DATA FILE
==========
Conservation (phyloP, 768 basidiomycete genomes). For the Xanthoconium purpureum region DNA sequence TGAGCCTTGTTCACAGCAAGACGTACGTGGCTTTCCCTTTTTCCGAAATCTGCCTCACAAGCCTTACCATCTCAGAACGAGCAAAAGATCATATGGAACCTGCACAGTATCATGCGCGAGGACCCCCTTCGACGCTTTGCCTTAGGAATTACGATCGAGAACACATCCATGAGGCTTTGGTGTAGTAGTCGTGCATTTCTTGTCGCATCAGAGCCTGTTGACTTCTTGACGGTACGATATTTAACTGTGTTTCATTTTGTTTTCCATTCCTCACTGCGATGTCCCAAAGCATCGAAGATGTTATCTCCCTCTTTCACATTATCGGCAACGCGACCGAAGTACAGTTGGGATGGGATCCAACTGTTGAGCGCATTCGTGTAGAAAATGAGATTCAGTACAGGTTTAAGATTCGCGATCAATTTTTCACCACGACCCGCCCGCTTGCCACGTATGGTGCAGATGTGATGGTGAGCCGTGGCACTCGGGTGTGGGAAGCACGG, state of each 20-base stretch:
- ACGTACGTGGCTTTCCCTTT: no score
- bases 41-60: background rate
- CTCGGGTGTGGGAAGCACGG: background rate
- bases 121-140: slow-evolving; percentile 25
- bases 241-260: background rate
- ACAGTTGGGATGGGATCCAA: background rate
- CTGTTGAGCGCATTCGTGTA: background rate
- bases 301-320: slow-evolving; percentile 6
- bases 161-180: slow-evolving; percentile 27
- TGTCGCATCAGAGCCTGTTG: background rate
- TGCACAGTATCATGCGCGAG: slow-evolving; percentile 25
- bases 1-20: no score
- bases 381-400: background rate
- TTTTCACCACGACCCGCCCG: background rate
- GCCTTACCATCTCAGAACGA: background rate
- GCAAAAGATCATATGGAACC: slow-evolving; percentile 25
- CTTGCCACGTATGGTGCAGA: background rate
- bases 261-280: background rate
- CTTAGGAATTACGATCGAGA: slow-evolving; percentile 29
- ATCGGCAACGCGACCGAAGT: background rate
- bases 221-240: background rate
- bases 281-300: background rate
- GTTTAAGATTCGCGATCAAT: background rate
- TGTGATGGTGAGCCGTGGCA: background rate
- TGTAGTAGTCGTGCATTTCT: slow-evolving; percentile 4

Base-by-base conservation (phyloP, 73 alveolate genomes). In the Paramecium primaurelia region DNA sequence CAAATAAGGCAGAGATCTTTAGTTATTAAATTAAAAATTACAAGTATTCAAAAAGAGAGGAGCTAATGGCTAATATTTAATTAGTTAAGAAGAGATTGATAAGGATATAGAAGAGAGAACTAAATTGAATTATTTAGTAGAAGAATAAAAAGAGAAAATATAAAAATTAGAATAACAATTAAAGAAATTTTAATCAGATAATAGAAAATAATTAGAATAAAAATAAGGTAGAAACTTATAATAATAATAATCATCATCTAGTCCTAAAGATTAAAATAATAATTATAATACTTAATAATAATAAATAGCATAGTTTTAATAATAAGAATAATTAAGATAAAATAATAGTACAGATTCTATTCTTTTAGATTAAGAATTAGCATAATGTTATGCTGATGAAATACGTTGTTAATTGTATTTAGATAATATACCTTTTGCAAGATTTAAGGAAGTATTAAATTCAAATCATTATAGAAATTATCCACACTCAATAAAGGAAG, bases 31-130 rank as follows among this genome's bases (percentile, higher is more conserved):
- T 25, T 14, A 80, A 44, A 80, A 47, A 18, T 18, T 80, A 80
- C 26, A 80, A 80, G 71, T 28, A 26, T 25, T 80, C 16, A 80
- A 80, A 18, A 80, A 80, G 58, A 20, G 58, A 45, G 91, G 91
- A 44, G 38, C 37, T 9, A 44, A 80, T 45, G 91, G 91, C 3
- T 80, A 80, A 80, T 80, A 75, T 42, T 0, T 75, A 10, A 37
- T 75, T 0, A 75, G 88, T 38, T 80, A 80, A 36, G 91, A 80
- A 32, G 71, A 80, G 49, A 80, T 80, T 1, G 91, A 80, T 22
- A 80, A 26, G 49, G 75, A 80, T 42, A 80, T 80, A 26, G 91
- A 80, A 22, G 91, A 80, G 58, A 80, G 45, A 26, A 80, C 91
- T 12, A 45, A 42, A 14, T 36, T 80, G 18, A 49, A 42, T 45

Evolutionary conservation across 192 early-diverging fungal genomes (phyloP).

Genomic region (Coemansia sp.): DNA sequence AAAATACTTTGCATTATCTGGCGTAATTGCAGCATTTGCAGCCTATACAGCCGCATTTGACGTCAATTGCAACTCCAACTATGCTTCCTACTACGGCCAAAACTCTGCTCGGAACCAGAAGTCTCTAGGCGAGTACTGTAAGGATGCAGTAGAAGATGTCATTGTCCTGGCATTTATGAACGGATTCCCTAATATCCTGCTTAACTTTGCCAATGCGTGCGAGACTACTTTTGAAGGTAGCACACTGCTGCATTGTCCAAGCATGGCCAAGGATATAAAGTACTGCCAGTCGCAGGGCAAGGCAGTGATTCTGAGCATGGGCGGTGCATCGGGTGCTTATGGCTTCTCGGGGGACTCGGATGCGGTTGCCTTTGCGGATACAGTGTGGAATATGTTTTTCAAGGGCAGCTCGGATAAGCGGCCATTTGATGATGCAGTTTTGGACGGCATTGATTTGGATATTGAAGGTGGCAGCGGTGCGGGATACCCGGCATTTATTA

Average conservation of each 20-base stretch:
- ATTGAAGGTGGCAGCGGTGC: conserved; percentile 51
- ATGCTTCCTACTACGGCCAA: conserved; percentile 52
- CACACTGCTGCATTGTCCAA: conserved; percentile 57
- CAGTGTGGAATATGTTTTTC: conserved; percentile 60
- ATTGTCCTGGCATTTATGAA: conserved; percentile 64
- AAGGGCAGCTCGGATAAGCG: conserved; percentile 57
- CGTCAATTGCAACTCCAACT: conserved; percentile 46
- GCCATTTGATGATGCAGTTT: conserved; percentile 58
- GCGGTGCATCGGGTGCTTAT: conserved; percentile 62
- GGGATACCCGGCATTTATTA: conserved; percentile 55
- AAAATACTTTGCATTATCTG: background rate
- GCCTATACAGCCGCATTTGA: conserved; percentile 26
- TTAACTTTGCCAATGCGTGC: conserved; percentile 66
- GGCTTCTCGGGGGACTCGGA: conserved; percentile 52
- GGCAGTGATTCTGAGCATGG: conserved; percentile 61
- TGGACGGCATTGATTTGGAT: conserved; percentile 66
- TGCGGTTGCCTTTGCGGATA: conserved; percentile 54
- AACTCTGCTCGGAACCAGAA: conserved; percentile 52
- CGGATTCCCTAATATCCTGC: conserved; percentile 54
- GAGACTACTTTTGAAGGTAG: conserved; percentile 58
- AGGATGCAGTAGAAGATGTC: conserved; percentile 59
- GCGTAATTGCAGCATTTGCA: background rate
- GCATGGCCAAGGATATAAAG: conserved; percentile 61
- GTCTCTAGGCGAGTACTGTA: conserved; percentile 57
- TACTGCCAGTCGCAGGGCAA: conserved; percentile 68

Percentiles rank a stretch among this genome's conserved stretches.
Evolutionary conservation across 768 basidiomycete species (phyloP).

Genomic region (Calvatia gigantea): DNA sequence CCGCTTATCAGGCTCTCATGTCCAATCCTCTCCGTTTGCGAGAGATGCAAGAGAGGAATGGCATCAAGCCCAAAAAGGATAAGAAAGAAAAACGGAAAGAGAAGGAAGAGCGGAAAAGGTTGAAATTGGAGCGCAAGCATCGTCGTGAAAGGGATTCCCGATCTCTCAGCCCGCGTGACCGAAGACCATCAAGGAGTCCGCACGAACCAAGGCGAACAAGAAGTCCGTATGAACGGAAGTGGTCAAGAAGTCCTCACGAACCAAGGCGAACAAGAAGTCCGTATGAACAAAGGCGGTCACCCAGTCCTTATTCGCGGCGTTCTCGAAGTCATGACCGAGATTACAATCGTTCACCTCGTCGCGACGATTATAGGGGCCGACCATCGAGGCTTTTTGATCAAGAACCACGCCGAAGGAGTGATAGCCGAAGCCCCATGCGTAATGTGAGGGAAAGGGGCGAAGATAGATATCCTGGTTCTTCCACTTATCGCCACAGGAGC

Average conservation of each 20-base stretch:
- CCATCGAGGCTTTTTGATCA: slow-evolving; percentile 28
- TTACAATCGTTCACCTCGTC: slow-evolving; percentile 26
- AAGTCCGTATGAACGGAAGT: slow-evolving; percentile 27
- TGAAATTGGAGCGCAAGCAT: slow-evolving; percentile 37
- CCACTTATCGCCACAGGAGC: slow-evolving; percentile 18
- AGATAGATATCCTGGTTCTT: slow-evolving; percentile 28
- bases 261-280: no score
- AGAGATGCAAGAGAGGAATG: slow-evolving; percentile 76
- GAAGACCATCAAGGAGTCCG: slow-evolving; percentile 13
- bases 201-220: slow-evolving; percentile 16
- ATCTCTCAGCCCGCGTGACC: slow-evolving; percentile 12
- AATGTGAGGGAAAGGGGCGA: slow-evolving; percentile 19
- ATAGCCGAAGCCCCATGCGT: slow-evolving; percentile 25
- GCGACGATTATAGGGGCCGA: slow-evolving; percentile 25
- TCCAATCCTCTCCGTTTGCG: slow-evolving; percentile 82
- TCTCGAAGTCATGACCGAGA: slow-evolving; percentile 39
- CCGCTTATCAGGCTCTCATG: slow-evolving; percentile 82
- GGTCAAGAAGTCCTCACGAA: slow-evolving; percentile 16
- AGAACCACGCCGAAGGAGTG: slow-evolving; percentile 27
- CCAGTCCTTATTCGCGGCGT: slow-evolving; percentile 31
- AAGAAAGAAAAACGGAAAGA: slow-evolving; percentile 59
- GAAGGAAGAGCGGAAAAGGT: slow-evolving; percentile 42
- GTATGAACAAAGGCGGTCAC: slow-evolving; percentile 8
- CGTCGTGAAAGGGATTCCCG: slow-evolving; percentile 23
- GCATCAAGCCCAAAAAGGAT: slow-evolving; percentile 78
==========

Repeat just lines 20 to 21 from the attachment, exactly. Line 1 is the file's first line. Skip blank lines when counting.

- CTTAGGAATTACGATCGAGA: slow-evolving; percentile 29
- ATCGGCAACGCGACCGAAGT: background rate